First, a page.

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Faith In Action: Start a Petition (45 minutes), Session 10: Speak Out

In "Faithful Journeys," a Tapestry of Faith program

Materials for Activity

  • Newsprint, markers and tape
  • Paper and pen, or computer and printer

Description of Activity

Have the children brainstorm what they think is unfair and needs to change in your congregation (for example, you might focus on limitations turned up during the accessibility audit in Session 3) or the local or wider community to which you all belong. Write all ideas on newsprint. Then, invite the children to vote on one for which they would like to raise support by holding a petition drive.

Explain in your own words:

A petition is a request for something to change. We will write a description of the problem, and change we want to happen. People will sign the petition if they agree with the change it suggests. Then, we will give the list of signatures to a person or group that has the power to make that change happen.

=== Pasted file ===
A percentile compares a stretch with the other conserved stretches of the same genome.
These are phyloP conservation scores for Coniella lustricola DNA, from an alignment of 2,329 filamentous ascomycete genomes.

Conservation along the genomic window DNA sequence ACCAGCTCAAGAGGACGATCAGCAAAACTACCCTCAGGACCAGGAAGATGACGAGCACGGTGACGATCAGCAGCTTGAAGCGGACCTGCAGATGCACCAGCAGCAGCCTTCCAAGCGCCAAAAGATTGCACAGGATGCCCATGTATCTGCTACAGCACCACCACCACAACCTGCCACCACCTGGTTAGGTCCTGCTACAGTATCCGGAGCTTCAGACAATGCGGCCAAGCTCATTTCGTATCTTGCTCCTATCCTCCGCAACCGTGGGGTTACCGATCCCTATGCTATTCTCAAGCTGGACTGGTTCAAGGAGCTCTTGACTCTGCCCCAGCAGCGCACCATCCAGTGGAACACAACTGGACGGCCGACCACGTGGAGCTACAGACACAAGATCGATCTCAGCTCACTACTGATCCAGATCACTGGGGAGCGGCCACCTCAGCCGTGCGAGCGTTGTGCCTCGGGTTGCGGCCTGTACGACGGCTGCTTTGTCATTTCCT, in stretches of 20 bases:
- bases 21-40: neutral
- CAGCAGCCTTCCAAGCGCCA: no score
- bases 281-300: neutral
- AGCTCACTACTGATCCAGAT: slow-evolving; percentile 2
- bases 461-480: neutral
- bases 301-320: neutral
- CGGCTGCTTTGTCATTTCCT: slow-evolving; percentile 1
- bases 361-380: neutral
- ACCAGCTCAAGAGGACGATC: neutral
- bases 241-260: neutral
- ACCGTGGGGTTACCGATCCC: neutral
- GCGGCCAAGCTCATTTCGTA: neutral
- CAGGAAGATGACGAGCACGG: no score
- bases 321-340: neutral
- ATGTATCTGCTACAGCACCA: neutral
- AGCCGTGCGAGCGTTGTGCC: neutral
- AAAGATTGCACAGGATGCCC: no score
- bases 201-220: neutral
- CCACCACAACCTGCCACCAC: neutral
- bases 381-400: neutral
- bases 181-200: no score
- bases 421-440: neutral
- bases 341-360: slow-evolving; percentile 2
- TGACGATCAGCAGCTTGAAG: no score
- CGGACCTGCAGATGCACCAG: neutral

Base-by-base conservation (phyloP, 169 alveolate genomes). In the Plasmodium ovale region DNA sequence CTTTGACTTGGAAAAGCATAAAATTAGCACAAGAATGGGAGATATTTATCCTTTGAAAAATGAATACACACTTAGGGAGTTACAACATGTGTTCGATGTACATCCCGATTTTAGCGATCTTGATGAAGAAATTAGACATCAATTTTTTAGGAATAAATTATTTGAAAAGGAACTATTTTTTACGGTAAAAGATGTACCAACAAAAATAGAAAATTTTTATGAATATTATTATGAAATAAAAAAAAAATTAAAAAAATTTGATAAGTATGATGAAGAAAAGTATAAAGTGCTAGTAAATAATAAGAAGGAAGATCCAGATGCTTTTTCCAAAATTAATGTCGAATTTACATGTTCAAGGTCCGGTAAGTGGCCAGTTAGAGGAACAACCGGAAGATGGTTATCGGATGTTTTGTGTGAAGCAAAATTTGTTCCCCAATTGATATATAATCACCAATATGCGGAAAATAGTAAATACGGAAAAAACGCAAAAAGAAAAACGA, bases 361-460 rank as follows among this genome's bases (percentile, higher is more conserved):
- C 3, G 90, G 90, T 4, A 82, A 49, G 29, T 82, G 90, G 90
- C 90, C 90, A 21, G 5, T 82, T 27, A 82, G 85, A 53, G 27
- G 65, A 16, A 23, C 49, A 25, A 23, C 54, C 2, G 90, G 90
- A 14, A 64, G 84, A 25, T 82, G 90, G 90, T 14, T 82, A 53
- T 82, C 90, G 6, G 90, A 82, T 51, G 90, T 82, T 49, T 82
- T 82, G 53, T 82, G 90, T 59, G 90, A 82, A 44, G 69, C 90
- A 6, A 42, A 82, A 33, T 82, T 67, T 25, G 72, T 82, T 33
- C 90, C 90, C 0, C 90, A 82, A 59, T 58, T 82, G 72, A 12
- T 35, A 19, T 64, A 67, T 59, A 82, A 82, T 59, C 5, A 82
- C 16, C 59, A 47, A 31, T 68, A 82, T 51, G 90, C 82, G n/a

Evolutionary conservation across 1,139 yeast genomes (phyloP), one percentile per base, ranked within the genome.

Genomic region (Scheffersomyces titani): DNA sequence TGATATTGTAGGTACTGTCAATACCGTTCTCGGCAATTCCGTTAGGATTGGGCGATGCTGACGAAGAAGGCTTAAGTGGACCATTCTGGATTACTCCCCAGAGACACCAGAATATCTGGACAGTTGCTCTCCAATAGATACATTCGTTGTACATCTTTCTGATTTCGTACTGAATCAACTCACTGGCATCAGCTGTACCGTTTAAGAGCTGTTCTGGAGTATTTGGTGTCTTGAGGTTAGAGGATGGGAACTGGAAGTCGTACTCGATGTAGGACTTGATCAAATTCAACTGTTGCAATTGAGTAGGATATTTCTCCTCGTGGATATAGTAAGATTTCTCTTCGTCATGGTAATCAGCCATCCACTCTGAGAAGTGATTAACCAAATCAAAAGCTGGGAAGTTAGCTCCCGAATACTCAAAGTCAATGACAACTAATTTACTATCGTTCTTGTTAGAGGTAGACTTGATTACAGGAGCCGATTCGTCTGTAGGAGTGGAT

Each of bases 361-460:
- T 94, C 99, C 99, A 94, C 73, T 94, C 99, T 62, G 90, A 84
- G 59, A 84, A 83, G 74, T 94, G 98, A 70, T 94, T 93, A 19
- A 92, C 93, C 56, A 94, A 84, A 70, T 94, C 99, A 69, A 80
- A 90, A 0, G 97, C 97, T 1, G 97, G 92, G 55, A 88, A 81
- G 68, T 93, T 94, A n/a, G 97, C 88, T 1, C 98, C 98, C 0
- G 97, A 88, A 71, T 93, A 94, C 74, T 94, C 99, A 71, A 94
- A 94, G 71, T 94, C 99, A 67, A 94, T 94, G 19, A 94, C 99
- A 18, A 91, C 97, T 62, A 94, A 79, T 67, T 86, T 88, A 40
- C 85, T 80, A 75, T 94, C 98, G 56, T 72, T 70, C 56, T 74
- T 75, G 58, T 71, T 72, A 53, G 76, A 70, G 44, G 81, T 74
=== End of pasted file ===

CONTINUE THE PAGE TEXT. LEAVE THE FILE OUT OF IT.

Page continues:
A petition with a lot of signatures can be a powerful tool to convince those in power that lots of people want action or change.

Engage the children in articulating their concern and the changes they wish to suggest. Help them determine the best recipient for your petition — a person or group with the power to make the change they seek. Then, create a petition with the concern stated at the top and spaces for signatures below. (This may be easiest on a laptop computer.) Make copies, so children can circulate the petition in pairs or small groups.

Guide the children to practice how they will ask others of all ages to sign the petition. Help them articulate what the petition is about. Prepare them for encounters with individuals who might not want to sign. Arrange for the children to solicit signatures during your congregation's coffee hour.

Follow through. Send the signed petition to the designated person or group. Then, seek a response from the petition's recipient(s) if none is forthcoming, and share it with the children in the group. It is important that they learn about any impact their actions have. Raising issues and changing minds are important faithful acts in the democratic process.

For more information contact web @ uua.org.

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Last updated on Thursday, October 27, 2011.

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